Kotido, Uganda | URN | Just hours after the death of Father Simon Lokodo, the former Minister for Ethics, there was a discussion online over whether he had actually been excommunicated from the Catholic Church after he joined politics.
Lokodo, 64, died suddenly on Saturday, January 29, 2022 while in Geneva, Switzerland, where he had gone as part of Uganda’s delegation to attend a UN human rights meeting.
While alive, Rev. Fr. Lokodo, regularly noted that his happiest day was when he was ordained a catholic priest in 1986. However, as he approached his silver jubilee in the ministry, in 2009, he was suspended by Pope Benedict XVI.
The Pope, through the then Apostolic Nuncio to Uganda, Archbishop Paul Tschang In-Nam, decreed that Fr Lokodo couldn’t continue to carry out priestly duties and also participate in elective politics.
Lokodo was serving as parish priest for Karenga, in Kotido Diocese, when he decided to join elective politics. Despite warnings from his superiors, the priest contested for and won the Dodoth County parliamentary seat after the death of the incumbent MP, Ael Ark Lodou, in June 2006.
However, his suspension from priestly duties was widely mistaken for ex-communication. Rev. Fr. Jacinto Ogwal, a professor of theology and church history and a former Otuke County MP who also suffered a suspension for the same reason just like Lokodo, says that the public and media got a wrong perception of what was done to them (him and Lokodo).
Ogwal, a classmate of Lokodo’s at St. Mary’s Major Seminary, Ggaba, explains that they were never excommunicated. Instead, the church leadership suspended them from exercising priestly duties when they took up political offices. Suspension from exercising priestly duties is very different from excommunication.
“Excommunication is very rare in the Catholic Church, for instance, it can be served to one who preaches or teaches heresy and refuses to give up on it after warnings from the (catholic) church authorities,” Ogwal noted.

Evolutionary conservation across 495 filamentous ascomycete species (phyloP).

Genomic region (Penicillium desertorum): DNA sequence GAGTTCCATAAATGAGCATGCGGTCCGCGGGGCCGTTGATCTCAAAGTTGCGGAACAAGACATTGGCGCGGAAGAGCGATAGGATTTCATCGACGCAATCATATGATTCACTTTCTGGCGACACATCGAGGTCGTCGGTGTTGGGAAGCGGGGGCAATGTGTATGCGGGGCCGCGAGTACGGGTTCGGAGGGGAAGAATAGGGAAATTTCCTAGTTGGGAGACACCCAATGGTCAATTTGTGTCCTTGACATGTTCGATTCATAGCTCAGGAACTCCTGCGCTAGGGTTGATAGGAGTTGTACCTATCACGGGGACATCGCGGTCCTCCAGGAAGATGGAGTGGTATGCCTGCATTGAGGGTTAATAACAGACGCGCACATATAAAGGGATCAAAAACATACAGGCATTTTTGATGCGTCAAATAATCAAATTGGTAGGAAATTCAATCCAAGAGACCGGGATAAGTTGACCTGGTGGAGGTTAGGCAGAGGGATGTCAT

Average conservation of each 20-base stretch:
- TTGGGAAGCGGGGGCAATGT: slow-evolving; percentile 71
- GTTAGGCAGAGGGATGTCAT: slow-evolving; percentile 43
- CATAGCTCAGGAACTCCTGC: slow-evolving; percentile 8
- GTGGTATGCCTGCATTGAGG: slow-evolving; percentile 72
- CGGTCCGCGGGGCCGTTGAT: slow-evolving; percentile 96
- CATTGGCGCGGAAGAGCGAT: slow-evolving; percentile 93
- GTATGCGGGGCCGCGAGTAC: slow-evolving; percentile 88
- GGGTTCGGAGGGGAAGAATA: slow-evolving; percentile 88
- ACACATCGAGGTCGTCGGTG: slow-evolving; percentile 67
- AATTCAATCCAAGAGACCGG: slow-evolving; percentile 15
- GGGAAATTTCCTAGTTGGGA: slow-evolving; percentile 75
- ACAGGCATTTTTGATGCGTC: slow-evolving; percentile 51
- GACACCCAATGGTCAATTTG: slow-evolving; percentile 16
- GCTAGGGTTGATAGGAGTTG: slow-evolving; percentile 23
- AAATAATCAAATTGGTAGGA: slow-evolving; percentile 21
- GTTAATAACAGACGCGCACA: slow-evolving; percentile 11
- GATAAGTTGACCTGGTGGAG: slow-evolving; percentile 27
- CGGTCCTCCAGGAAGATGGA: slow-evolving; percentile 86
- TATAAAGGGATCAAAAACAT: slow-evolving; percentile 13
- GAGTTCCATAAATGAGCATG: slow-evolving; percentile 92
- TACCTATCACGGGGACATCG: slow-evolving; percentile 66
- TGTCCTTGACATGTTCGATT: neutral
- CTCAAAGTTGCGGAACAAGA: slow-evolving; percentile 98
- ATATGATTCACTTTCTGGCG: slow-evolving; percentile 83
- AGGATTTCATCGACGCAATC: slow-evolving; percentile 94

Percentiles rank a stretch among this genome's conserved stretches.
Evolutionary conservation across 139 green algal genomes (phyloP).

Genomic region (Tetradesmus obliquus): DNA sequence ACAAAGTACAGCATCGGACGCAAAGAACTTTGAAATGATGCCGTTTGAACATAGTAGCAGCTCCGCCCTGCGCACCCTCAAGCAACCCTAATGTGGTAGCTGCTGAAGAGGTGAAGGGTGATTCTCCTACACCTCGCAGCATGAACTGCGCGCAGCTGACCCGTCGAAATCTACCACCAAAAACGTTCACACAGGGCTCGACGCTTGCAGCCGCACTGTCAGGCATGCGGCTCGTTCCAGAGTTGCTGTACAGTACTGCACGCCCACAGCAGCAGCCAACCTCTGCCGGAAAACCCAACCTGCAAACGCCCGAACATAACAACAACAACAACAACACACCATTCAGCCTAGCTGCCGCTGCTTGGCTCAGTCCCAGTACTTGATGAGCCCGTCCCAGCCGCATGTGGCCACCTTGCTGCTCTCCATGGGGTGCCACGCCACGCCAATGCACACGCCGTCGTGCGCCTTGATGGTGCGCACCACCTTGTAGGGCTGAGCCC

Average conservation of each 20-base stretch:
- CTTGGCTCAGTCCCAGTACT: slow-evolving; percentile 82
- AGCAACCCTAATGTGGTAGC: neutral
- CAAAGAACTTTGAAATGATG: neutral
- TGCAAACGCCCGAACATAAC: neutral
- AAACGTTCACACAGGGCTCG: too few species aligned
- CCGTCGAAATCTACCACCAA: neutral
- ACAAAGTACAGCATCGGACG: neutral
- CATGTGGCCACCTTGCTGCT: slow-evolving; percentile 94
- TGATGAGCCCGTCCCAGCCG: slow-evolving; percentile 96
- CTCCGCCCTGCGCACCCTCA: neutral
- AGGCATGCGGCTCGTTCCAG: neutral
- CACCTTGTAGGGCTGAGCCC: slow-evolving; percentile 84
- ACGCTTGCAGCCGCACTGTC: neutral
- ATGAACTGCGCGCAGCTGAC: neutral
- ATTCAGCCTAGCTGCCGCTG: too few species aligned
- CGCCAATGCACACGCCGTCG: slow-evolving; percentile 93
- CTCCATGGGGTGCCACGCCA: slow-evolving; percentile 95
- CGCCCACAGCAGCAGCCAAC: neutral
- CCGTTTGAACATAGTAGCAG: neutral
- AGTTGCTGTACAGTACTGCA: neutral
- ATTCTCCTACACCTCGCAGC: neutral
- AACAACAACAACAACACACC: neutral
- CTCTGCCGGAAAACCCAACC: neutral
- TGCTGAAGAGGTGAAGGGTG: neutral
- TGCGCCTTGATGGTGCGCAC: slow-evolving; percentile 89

Fr Ogwal says excommunication means one is completely excluded from the church and you are not allowed to attend any activity of the church.
The former legislator, who represented Otuke County in the Ninth Parliament, says that in church history, priests and prelates used to participate in active politics but as time went on, the church noted that this wasn’t a good practice and it was coded in Canon Law that a priest cannot be an elected politician.
Rt. Rev Giuseppe Filippi, the Bishop of Kotido Diocese, says Lokodo’s suspension was based on a disciplinary matter. Bishop Filippi, a personal friend to the deceased, says the Catholic Church no longer allows active priests or ministers to participate in politics given the fact that serving these two equally important roles might lead to a conflict of interest in some way or the other.
Bishop Filippi adds that the faithful and general public should note that Lokodo was never condemned by the church for his choice to serve the people of God through politics and neither was his priesthood revoked. The bishop, however, adds that as long as Lokodo was a politician he could not actively carry out his priestly duties.
To emphasize the matter Fr. Ogwal gives an example of Fr. Anthony Musaala of Kampala Archdiocese, who was suspended in 2013 but when the church was convinced that he had reformed was allowed to exercise his priestly duties and redeployed.
Musaala had written a seven-page letter accusing priests and bishops in Uganda of negating their vow of celibacy. This was interpreted as indiscipline and the then Archbishop, Dr Cyprian Kizito Lwanga, suspended him.